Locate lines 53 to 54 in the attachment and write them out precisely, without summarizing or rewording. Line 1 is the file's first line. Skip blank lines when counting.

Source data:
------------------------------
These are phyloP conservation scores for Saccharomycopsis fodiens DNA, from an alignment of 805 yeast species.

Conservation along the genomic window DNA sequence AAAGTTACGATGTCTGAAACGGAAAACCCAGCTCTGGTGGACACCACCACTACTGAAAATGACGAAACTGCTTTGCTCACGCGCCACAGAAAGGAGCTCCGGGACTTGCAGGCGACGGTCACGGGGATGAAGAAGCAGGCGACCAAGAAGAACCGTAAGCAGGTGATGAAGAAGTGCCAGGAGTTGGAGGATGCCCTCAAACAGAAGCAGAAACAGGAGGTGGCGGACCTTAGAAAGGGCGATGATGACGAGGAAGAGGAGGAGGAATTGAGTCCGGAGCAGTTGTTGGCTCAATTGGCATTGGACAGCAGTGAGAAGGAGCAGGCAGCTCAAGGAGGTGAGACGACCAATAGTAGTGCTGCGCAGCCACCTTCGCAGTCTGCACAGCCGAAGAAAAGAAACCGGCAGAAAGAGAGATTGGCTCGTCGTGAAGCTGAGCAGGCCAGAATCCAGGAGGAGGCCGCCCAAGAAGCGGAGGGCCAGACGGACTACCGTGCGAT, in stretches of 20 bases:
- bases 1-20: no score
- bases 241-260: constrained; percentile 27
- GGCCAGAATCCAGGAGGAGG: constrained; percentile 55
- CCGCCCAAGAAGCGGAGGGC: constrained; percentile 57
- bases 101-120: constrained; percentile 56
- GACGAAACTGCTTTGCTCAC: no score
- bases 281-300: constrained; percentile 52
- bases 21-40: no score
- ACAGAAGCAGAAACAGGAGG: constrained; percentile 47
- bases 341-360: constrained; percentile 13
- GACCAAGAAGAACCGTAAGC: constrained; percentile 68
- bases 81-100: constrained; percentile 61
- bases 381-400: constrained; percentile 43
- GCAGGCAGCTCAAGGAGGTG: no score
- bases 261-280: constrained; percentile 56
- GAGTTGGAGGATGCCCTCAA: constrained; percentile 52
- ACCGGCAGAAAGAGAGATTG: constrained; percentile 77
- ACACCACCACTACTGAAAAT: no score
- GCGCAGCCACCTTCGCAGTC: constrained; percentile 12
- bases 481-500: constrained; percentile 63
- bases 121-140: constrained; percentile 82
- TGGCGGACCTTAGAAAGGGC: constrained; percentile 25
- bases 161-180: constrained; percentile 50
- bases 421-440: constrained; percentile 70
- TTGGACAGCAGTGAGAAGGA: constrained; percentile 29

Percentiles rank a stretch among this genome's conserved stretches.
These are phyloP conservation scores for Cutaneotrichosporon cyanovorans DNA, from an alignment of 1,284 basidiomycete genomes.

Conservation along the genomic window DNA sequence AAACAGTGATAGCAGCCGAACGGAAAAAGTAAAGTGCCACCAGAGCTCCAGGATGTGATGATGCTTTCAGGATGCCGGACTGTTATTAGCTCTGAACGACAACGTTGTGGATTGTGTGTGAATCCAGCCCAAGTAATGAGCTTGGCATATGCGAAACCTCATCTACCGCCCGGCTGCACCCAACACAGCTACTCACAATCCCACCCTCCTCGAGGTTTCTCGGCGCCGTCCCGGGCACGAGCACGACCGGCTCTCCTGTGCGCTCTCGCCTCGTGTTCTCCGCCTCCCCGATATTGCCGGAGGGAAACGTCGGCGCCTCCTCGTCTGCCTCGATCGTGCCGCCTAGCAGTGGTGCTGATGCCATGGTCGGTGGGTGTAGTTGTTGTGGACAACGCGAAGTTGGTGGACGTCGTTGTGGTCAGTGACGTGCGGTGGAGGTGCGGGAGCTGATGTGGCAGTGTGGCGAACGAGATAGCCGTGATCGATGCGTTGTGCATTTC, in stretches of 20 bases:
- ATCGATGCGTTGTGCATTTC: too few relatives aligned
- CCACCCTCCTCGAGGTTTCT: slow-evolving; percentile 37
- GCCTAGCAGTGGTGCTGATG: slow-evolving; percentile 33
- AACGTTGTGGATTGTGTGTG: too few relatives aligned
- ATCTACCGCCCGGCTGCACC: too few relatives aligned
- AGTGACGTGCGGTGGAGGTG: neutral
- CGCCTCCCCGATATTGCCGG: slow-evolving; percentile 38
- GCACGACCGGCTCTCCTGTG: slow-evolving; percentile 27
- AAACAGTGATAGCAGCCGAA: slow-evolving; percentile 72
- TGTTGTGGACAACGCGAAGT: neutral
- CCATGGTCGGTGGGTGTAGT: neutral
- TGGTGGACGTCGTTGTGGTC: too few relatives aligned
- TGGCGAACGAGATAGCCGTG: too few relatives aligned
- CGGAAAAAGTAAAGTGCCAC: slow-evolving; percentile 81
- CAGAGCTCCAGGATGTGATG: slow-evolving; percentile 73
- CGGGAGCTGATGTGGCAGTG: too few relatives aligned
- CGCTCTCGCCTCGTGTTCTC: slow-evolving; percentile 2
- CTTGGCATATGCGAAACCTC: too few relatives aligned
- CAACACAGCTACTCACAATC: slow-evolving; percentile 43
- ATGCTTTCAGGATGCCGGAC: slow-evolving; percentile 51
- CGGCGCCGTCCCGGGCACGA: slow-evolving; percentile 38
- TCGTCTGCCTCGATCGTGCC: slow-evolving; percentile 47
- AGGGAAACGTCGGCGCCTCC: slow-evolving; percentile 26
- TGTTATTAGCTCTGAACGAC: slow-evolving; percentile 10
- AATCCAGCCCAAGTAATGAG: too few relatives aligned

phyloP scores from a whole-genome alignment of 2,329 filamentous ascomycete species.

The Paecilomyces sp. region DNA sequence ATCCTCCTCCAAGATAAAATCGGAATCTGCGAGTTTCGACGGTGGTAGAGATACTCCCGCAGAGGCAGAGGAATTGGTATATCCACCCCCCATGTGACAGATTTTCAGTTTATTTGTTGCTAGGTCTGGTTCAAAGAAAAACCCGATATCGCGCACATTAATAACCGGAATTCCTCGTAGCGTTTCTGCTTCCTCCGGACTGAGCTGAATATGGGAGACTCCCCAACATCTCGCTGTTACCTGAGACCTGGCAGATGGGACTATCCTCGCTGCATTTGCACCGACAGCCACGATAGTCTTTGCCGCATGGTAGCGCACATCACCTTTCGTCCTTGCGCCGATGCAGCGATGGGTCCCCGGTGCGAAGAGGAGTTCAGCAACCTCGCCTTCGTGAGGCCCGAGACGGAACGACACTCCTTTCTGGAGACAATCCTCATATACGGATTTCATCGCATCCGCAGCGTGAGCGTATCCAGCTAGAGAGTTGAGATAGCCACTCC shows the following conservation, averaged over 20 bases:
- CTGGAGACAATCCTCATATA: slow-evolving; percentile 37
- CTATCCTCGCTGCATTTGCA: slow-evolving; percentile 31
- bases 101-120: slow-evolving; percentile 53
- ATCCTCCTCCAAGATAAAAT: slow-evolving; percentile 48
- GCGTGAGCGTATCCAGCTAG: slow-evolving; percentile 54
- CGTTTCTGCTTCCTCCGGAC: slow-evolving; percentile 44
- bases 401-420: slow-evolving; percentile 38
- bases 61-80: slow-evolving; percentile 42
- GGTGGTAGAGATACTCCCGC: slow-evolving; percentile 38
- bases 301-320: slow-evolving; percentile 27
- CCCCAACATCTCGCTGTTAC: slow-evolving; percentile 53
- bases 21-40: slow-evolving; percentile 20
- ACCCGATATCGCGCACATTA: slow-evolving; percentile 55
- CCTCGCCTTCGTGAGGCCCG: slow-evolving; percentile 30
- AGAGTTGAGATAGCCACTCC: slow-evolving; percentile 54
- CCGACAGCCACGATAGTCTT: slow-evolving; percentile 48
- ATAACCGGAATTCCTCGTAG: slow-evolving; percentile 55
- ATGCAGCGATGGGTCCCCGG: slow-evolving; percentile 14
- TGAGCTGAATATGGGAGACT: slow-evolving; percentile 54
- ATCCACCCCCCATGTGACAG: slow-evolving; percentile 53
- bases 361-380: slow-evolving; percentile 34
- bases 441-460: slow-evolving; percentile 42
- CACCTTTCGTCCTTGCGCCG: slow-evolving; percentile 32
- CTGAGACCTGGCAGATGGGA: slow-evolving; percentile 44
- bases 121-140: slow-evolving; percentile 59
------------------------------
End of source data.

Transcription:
- AGGGAAACGTCGGCGCCTCC: slow-evolving; percentile 26
- TGTTATTAGCTCTGAACGAC: slow-evolving; percentile 10